The Senate confirmation last week of our colleague Ambassador Mark Green to be USAID Administrator comes amid the struggle between the president and Congress over the administration’s proposed 30 percent cuts to foreign assistance. In this convergence of events, we see a real opportunity for Congress and the administration to do much more than debate where the burden of potential cuts might fall, and instead make lasting reforms to make our foreign assistance better able to enjoy long-term success and provide savings far beyond next year’s budget. Success will not be easy and will require significant changes to our approach to development. 

First, to make the reforms that bring lasting savings will require that we change how we define success, moving away from measuring how much we spend or how much we cut, and instead judging the progress we make towards ultimate success: ending the need for aid entirely.

Reforms should aim to provide greater value over the long term, not just lower costs in the near term, which means achieving savings not because we pull the plug on countries, but because they succeed. Such a success and outcomes-based strategy will require patience for results, as some countries should graduate from aid quickly, while others will require a longer commitment. That investment approach is in our interest. We need to build trading partners for the future to create jobs and income-generation here at home.

Second, changing how we define success will require significant changes in how we do business. Each country has different barriers to growth and success, yet our strategies are more often a collection of programs that together do not form an effective, tailored strategy. While many highly-successful programs and projects – such as the President’s Emergency Plan for AIDS Relief (PEPFAR), the President’s Malaria Initiative (PMI), Feed the Future, the Oversees Private Investment Corporation (OPIC) and the Millennium Challenge Corporation (MCC) – do great work and deliver results, they don’t necessarily together provide a coherent development strategy for countries or regions.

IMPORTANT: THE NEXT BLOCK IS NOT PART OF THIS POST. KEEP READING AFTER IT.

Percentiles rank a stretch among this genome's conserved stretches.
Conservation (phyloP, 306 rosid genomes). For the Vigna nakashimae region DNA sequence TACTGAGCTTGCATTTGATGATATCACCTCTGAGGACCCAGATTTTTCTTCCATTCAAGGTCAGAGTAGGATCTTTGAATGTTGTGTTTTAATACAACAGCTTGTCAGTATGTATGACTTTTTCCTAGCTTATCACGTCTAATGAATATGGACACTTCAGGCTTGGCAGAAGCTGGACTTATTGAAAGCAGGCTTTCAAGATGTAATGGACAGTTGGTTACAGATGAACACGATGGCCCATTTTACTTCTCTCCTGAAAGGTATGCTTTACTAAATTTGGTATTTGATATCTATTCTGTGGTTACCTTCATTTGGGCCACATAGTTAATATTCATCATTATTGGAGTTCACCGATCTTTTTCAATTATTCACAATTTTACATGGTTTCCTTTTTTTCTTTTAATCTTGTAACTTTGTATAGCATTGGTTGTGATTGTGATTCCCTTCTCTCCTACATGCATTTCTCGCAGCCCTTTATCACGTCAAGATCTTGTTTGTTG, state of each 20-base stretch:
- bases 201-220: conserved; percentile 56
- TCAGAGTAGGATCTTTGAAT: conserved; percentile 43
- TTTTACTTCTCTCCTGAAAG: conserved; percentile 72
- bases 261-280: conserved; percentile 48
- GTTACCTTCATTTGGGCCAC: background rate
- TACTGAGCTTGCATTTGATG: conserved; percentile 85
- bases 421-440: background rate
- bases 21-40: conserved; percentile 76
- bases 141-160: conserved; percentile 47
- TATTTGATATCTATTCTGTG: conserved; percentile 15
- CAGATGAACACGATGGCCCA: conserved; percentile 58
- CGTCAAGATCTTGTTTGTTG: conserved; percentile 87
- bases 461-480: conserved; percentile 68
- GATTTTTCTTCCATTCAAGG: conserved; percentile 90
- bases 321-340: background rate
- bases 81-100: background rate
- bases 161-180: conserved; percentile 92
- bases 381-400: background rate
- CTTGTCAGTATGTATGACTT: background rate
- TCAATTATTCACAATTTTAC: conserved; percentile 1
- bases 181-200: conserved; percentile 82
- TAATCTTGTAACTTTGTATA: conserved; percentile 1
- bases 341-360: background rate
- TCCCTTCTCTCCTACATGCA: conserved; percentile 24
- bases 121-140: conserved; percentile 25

By setting a development strategy for each country that links private investment, health and education – primary drivers of economic growth – and the entire portfolio with clear benchmarks and outcomes, U.S. investments in development can yield huge dividends to the American taxpayer. Such an approach only works if we support and empower countries – their public and private sectors – to lead their development efforts. Simply cutting budgets absent a guiding strategy is “penny wise and pound (millions of dollars) foolish.”

Third, and as an integral part of country development strategies, we must embrace the fact that private sector-driven economic growth is the only sustainable way to end poverty. Although our continued assistance is critical, the kind of economic growth needed to lift countries out of poverty is simply beyond the scope and scale of traditional aid, which now constitutes only about 9 percent of capital flows from the U.S. to developing countries.